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The Complicated Descent of Doctor Parnassus in Heaven

By Genevieve Burgess | DVD Releases | April 27, 2010 | Comments ()


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It's Complicated: "The most revealing moment in writer-director Nancy Meyers' It's Complicated is when Jane Adler (Meryl Streep) visits her shrink to plead for advice about the affair she's caught up in. Though she's been divorced for ten years, she's recently taken up with her ex, who's got a new young wife of his own, and the resulting fling has Jane feeling guilty. Turning to a mental health professional for judgment about whether her actions have been evil or not, she's told: "It's not good. It's not bad." That's about all that can be said for Meyers' film, which is the latest in a line of wish-fulfillment movies that place as much emphasis on set design as story, and seem almost adorably unaware of actual struggles and real-world emotions. It's Complicated is certainly pleasant enough, full of happy actors and easy characters, and it's even got a few small laughs, but it's ultimately a listless, alienating film that's devoid of tension or drive. Without risk, there can be no reward, but Meyers is ultimately too set on having her characters waltz through their low-level drama to experience real happiness. The title says it's complicated, but it's really anything but." - Dustin Rowles

Five Minutes of Heaven: "Set in 1975, against the backdrop of the violence of Northern Ireland, the first act recreates the actual murder of 19-year-old sectarian dockworker, Jim Griffin, by 17-year-old Alistair Little (Mark Davison), a pro-England Protestant who'd asked for the assignment as a means to gaining his badge of honor. Little shot Griffin in the head three times, while Griffin's 11-year-old brother -- out playing with his soccer ball -- was an unfortunate witness to the act. Little spared the little brother, but was ultimately sentenced to 12 years in prison for the crime." - Dustin Rowles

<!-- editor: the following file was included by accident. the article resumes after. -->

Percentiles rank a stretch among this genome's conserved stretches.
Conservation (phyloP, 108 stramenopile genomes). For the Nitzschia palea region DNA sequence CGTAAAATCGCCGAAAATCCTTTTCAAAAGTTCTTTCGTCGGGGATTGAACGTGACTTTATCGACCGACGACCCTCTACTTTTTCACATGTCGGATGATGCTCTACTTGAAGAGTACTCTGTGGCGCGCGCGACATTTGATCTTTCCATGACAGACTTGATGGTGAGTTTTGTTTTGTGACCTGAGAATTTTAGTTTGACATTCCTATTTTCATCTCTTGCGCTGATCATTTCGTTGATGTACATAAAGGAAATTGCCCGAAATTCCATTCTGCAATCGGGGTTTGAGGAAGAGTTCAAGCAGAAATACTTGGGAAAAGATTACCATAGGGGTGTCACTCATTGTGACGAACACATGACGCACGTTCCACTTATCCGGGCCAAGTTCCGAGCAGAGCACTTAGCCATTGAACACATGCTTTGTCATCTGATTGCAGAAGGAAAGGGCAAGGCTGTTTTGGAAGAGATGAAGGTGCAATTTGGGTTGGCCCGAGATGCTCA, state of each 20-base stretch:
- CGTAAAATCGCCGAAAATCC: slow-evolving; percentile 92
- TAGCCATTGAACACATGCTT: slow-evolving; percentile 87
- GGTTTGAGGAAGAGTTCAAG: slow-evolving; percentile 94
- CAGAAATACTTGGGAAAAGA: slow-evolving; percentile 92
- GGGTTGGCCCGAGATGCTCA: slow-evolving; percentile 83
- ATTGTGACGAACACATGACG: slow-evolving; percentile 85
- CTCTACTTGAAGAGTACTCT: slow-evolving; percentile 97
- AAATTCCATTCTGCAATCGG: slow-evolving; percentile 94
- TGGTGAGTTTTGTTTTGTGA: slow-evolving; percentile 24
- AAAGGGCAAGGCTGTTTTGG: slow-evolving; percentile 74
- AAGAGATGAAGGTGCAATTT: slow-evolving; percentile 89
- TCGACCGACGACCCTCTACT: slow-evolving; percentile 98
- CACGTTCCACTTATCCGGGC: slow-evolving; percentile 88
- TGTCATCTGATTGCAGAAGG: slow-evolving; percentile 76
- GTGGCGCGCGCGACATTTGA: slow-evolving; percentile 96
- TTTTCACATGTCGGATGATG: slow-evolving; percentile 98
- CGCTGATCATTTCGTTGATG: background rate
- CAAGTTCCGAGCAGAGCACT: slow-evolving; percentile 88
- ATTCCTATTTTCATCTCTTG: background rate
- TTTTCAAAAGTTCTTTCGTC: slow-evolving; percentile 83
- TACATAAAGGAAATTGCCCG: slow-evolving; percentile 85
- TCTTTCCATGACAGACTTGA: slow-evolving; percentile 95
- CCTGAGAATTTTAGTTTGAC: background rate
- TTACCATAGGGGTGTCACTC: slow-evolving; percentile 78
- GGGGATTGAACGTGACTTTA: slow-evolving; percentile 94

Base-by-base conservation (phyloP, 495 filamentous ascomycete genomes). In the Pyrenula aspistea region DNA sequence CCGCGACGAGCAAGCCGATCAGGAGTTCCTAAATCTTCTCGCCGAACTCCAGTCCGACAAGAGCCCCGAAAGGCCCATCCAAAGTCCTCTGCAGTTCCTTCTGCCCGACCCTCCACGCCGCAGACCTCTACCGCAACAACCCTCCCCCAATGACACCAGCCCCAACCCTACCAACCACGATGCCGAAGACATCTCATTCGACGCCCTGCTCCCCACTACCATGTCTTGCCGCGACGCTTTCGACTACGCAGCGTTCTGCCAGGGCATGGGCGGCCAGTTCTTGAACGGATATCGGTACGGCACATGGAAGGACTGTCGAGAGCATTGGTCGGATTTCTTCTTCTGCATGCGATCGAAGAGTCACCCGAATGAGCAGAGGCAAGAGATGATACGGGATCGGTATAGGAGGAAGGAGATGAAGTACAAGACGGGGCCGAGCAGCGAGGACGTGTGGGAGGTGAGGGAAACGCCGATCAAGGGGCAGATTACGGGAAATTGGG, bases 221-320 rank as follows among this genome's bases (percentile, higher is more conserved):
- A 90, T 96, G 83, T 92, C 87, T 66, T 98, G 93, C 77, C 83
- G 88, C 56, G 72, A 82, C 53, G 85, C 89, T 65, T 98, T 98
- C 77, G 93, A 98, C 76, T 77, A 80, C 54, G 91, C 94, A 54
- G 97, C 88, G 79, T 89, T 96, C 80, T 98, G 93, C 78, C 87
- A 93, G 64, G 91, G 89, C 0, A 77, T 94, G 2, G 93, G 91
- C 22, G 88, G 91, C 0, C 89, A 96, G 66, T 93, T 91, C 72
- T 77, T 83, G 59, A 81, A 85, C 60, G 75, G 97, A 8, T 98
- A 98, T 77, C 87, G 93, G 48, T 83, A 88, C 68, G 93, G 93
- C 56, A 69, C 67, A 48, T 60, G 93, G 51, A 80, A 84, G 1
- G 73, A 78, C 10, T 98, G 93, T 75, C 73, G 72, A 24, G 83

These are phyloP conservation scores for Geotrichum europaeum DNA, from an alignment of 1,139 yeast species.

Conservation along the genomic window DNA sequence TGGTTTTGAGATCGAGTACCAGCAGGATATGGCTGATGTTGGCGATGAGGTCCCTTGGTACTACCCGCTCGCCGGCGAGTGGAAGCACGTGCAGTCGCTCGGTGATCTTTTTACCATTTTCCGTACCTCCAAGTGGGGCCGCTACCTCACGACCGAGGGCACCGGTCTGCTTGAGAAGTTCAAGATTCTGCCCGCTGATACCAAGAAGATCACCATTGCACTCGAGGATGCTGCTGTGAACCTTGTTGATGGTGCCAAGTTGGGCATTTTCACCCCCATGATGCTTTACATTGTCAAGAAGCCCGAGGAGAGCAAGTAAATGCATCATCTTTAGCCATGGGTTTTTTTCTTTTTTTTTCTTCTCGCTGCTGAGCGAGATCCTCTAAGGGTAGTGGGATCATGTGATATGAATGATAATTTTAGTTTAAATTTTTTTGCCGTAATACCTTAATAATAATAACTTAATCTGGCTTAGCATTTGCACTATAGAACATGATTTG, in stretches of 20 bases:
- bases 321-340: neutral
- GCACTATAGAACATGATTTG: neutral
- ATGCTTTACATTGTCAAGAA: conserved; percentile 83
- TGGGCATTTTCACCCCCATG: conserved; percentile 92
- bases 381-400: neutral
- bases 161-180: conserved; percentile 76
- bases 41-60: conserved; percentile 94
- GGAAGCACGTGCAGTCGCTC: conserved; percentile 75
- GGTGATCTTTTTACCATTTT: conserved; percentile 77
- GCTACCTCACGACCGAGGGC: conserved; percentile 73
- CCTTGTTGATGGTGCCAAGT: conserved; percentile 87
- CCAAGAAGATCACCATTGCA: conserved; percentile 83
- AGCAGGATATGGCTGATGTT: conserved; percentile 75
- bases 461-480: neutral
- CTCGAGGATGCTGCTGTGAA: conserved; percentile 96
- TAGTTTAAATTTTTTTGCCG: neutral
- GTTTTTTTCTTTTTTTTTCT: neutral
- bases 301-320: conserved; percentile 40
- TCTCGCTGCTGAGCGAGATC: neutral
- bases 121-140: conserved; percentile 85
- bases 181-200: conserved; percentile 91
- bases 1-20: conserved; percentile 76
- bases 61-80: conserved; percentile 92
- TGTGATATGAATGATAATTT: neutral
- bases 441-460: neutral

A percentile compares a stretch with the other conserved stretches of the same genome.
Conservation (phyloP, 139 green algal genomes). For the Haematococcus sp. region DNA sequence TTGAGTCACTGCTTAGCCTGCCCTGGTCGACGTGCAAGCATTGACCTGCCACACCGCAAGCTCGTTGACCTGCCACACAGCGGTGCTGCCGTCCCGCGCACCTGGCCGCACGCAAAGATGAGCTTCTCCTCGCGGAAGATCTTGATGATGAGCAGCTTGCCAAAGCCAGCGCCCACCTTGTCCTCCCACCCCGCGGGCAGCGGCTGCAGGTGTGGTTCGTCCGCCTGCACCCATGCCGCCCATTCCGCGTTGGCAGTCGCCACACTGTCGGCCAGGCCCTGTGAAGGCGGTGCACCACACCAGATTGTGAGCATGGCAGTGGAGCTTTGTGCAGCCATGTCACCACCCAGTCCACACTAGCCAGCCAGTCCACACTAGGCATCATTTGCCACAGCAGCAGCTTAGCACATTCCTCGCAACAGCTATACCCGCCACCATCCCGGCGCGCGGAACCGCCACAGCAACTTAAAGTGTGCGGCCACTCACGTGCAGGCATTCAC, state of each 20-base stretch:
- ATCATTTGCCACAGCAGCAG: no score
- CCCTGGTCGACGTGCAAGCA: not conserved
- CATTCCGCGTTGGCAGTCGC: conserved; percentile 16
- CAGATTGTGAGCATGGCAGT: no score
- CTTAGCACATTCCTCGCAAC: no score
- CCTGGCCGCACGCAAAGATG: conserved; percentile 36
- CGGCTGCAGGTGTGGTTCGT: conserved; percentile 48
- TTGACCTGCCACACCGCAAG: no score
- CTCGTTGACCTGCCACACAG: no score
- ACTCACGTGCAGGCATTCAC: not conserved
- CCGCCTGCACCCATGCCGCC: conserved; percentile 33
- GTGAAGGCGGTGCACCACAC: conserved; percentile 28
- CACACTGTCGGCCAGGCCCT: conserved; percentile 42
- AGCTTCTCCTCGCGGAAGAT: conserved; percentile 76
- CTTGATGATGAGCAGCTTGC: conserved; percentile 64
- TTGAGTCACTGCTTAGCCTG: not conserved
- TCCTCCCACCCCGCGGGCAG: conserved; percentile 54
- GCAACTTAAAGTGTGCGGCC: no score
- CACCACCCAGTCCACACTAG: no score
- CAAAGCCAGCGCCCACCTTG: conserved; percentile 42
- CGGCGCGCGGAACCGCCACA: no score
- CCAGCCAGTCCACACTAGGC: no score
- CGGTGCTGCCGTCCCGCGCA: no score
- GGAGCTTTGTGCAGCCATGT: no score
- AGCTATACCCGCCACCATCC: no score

The Imaginarium of Doctor Parnassus: "Obviously, this plot synopsis is quite confusing, as is the film. We're never quite sure of the rules of the wager (I'm still not 100 percent sure who the fifth soul was), nor is it clear what metaphysical rules the imaginarium lives by. For instance, if someone dies in the imaginarium, does his or her physical body die along with it? The film gives us conflicting accounts and, if death were possible, the entire premise seems odd. Who would imagine their own death? If you were falling down a crevice in the imaginarium and the world changed according to your wishes, why not imagine yourself a parachute? While one could interpret this narrative murkiness as a symptom of having to construct a film around the void left by Ledger, I would tend to argue that it falls in line with Gilliam's screenwriting track record. Gilliam, like Tim Burton, is undoubtedly a great visual mind but can often lose focus in film form. His best films, 12 Monkeys (1995), and Fear and Loathing in Las Vegas (1998), were written either by other screenwriters or, in the case of the latter, based upon a previously published work. While Brazil (1985) has many loving admirers, I am not among them. I respect it, but find it an ultimately inspired but bloated film. Gilliam wrote Parnassus with his Brazil co-writer, Charles McKeown, and the uneven and ambiguous plotting force the film off the rails often." - Drew Morton

The Descent: Part 2: "Now, before we go any further, I want you to participate in a small exercise. Walk around your house or apartment, and think carefully about the item in there that you treasure the most. For some, it may be a family heirloom, or a photograph. For some, something of more material worth -- your big screen TV, your comic book collection, your sweet fancy car. Take that item, and lovingly gaze upon it. Then, I want you to set it on fire. And then, sit there, without moving, and watch it fucking burn. After doing that, you'll have some idea as to what viewing The Descent Part 2 is like." - TK

Also released this week: Disgrace, District 13: Ultimatum, End of Poverty, Megapiranha, Milton Glaser: To Inform & Delight, Why We Laugh



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